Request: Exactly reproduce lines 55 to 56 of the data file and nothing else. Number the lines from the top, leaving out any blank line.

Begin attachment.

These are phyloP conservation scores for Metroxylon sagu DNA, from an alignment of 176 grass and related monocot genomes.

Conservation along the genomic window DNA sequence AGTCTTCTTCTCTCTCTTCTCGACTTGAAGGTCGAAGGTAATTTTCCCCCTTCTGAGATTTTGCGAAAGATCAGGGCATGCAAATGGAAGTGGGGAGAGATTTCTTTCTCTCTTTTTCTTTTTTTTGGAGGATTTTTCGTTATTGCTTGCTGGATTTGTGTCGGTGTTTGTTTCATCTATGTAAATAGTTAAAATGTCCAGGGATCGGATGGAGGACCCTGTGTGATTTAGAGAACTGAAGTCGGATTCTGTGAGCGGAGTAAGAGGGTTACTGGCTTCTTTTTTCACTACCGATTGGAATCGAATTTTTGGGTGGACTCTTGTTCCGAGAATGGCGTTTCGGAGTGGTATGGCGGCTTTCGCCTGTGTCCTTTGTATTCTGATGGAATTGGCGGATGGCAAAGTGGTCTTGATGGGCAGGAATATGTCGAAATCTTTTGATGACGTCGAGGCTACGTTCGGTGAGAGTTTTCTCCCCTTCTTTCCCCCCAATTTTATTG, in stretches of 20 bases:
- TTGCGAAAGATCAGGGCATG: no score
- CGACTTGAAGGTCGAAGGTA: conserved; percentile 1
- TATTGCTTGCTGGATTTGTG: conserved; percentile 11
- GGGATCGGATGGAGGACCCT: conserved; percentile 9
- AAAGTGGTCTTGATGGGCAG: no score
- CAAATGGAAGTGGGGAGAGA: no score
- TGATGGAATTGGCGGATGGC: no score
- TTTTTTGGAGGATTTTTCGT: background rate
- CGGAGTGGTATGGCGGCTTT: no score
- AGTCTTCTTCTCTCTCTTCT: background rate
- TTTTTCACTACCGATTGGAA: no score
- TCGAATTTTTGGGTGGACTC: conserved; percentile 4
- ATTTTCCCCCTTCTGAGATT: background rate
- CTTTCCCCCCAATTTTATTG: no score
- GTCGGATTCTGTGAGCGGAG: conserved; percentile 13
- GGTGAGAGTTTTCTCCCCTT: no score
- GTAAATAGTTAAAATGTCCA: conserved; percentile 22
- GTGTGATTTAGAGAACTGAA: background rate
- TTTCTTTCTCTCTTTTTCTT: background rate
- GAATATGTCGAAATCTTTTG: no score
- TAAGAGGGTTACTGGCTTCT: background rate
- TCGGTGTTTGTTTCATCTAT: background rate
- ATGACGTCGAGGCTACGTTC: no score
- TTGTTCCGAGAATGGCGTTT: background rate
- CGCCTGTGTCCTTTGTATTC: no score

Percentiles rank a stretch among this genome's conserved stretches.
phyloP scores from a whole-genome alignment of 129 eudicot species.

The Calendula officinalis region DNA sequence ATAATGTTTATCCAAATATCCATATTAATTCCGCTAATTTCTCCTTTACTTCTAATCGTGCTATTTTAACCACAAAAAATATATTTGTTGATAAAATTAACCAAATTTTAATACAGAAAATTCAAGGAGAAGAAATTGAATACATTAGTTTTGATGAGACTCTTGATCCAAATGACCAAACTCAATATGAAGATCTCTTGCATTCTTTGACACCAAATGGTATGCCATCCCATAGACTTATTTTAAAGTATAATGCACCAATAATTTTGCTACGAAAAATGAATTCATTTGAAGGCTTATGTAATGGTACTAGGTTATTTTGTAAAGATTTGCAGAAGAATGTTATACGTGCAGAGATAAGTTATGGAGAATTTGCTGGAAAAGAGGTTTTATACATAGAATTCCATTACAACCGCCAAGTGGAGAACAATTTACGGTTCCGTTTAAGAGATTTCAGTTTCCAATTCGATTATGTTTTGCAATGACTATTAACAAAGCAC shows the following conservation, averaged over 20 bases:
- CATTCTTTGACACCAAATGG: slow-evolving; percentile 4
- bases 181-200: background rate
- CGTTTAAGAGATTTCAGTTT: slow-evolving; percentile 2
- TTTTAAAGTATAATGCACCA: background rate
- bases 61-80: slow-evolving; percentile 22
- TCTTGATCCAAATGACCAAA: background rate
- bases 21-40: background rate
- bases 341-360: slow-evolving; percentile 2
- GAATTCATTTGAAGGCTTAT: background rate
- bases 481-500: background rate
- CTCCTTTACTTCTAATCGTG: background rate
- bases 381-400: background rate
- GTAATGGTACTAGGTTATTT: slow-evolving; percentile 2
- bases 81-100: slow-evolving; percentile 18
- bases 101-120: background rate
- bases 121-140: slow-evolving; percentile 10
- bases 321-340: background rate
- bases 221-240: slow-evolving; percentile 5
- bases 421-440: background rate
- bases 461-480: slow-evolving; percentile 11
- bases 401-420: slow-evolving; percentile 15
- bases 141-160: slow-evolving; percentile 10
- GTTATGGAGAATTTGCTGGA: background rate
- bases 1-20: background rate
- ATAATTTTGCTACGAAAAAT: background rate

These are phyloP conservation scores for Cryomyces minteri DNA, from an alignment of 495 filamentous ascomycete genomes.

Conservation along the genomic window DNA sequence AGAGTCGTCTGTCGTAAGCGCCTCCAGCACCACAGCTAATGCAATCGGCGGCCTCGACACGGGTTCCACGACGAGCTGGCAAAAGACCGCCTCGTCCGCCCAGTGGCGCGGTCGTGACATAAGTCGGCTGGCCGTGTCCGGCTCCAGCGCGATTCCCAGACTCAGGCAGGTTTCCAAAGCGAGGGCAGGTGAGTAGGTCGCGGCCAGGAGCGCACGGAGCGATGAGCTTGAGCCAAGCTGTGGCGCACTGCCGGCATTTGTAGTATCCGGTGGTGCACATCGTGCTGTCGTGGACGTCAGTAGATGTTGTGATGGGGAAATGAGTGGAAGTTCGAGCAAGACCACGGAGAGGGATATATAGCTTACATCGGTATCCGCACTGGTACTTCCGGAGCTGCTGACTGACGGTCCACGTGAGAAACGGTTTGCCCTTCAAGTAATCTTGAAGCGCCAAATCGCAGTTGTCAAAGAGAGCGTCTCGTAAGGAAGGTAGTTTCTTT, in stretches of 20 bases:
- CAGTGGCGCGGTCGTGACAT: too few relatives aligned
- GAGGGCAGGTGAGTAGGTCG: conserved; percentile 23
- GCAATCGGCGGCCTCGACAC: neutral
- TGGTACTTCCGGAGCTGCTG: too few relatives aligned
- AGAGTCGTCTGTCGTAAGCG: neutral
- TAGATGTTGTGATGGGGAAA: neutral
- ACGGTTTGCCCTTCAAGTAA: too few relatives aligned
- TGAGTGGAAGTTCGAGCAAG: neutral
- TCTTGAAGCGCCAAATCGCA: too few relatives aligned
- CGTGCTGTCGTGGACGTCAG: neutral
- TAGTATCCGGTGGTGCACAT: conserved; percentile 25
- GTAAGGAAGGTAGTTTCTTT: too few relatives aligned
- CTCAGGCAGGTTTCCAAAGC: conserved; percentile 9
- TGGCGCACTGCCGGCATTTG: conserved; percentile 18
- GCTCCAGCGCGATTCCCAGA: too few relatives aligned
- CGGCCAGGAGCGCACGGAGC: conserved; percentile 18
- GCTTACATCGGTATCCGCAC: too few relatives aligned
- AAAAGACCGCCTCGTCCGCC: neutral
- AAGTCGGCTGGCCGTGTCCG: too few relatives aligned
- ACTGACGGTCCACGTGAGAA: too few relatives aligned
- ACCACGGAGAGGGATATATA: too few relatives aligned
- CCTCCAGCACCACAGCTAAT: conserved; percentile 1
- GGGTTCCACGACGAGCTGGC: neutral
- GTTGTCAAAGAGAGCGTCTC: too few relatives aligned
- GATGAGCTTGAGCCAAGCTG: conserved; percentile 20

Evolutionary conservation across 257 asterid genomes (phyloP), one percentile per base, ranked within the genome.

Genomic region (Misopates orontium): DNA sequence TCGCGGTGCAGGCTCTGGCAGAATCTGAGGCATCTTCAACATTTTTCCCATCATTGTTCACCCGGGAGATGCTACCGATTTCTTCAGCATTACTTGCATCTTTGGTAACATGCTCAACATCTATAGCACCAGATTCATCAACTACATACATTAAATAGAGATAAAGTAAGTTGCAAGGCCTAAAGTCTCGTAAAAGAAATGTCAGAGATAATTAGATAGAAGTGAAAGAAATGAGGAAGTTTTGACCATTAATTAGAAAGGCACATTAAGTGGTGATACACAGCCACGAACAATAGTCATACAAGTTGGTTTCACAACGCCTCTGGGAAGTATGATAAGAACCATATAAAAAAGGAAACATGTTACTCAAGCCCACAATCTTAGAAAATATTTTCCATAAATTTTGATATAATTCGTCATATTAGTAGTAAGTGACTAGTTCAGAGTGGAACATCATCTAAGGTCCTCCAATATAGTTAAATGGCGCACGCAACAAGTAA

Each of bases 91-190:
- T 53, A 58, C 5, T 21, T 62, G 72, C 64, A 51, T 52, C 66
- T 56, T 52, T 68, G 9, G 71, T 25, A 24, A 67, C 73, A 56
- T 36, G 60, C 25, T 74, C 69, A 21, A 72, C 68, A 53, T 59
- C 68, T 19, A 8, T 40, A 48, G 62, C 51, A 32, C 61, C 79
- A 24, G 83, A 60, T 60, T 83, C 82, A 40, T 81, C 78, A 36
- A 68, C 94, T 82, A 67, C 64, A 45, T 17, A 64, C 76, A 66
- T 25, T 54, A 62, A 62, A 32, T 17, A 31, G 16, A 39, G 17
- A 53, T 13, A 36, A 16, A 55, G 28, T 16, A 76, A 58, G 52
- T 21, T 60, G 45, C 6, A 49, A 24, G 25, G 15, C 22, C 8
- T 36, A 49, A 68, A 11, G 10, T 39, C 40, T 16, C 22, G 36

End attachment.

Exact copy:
- ATAATTTTGCTACGAAAAAT: background rate

These are phyloP conservation scores for Cryomyces minteri DNA, from an alignment of 495 filamentous ascomycete genomes.